Whitney Wolfe-Herd, founder of dating app, Bumble, which in its conception is about giving women a greater element of control, likewise pushed the idea of men being part of the solution. “A lot of them have been the problem, but now it’s time to be part of the solution. That stands for something.”
Bumble, she said, has always been about doing things in a female-forward way, from the nature of the app itself, to the structure of the team internally. “We encourage more and more seats, we built bigger tables,” she said.
And Saint John then brought it back to our humanity once more: “We need to use this moment in time to remember what our humanity is. It will help in all the things we are talking about – in diversity, in women empowerment and in moving forward.”
Tied up in the equality and diversity conversation, is a greater underlying societal reflection of uncertainty. Trust is at an all-time low hot off the heels of the fake news agenda that dominated headlines last year, not to mention a much broader perspective on weakened political and institutional beliefs, and growing concerns for the role of privacy and ownership over our own data.
In fact, the 2018 Edelman Trust Barometer, which was referenced multiple times during SXSW, has shown a straight-line decline for 25 years, with trust in government, the media, and banks at an all-time low. Rohit Bhargava of the Non-Obvious Company, referred to us as being “in the midst of a believability crisis”. With consumers as natural sceptics, the role for brands then is around seeking how to develop or engender a sense of trust in new ways.
This is something Adidas particularly referenced. Eric Liedtke, head of global brands at the company, said: “People don’t just buy what you make, they buy what you stand for.” Referring to a youth generation that has grown up in a world that is highly stressed, he added that people are “looking for trusted brands they can rely on” and that “authenticity is going to be core for this”.
Adidas announced that it’s aiming for all of its products to be made from recycled plastics by 2024, as part of its partnership with Parley for the Oceans, and it called on the rest of the industry to start thinking about the same. The worst problem we have right now is inaction, Liedtke added. “Everyone has to opt in, put their hand in the pile and play.”
That view on sustainability and on climate change, reverberated throughout the week, including in a session hosted by TheCurrent around bioengineering for the fashion industry. All of it tied nicely to the fact Edelman’s 2018 survey also shows there has been a renewed confidence in experts and academics, and a fast recovering belief in CEOs, rewarded for speaking out on specific issues.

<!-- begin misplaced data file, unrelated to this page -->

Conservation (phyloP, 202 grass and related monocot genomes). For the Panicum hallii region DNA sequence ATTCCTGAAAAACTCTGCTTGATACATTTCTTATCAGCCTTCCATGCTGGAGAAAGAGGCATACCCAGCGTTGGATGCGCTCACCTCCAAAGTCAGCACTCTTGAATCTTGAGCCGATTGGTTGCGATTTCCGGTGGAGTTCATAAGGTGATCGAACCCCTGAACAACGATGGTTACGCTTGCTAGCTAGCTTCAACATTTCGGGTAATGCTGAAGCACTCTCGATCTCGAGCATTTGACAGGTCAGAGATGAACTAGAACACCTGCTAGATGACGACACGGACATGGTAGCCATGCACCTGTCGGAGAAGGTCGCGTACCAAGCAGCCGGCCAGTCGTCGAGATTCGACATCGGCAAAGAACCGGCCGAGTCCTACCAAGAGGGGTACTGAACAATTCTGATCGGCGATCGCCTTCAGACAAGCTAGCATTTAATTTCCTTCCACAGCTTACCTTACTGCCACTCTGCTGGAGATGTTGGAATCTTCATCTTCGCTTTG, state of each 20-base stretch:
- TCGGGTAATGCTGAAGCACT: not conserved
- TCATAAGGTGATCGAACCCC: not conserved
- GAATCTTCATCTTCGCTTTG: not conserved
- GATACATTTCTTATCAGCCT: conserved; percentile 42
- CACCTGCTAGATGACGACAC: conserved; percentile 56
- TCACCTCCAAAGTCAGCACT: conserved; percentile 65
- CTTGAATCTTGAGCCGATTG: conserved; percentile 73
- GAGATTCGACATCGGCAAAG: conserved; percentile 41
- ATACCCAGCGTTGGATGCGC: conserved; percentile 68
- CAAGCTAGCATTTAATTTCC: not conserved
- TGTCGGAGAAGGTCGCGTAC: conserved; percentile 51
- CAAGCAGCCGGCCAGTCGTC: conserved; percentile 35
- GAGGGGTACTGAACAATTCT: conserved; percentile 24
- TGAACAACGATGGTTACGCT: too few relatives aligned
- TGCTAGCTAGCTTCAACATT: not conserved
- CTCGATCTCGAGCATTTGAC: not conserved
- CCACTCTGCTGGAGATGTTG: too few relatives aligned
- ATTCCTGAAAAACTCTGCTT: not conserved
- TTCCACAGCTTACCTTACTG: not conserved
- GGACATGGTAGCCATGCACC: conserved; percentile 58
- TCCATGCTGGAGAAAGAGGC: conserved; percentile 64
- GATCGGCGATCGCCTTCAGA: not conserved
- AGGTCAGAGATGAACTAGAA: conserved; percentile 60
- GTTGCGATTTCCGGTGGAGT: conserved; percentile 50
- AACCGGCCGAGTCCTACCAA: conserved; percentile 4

With that idea of authenticity, then, came a focus at the festival on how technology can help take this to the next level. Blockchain was the big tech buzzword of the week, once again, with endless sessions dedicated to deciphering and applying it to the future of business and consumerism today.
Explained in basic terms as a digital ledger that acts as a verified and immutable source of truth, it was referenced with regards to everything from healthcare to global supply chain management. “Whether it’s diamonds being pulled out of the ground or fish from the ocean, or a shoe being manufactured and transported, the blockchain means you are able to track that and have high confidence that it’s coming from the place it’s meant to,” said Brian Behlendorf, executive director of Hyperledger.
Graham Wetzbarger, chief authenticator of resale service, The RealReal, similarly said there is a major opportunity to use blockchain to connect consumers to authentication. “Imagine adding a digital ledger for every product, not only for when they’re first bought, but when they’re reselling. How interesting would it be if a product were always telling data? Always adding every place it’s been?” Through provenance then, we can bring about trust.
Joseph Lubin, co-founder of Ethereum, also noted blockchain’s relevancy to the privacy element of the trust debate. “On the web right now, I would argue that identity is broken,” he said. “We spray aspects of our identity around the web, it’s stored on corporate servers and is monetized by corporations, and often aspects of your identity aren’t well secured by those organizations.” His belief is that blockchain can solve this.
Of course, this tech isn’t a solution for everything, but in helping to bring back a sense of trust in our everyday systems, it’s evidently part of that broader conversation on humanity and society that SXSW has become so much about. The future, once more then, comes back to us being humans, albeit with tech playing an ever-increasing role in enhancing us in the process.
*Want to know which specific technologies and startups we deemed most relevant from the festival? Our team of startup scouts combed through the innovations demonstrated, examining and analyzing those of chief importance to retailers and brands today. Get in touch to find out more.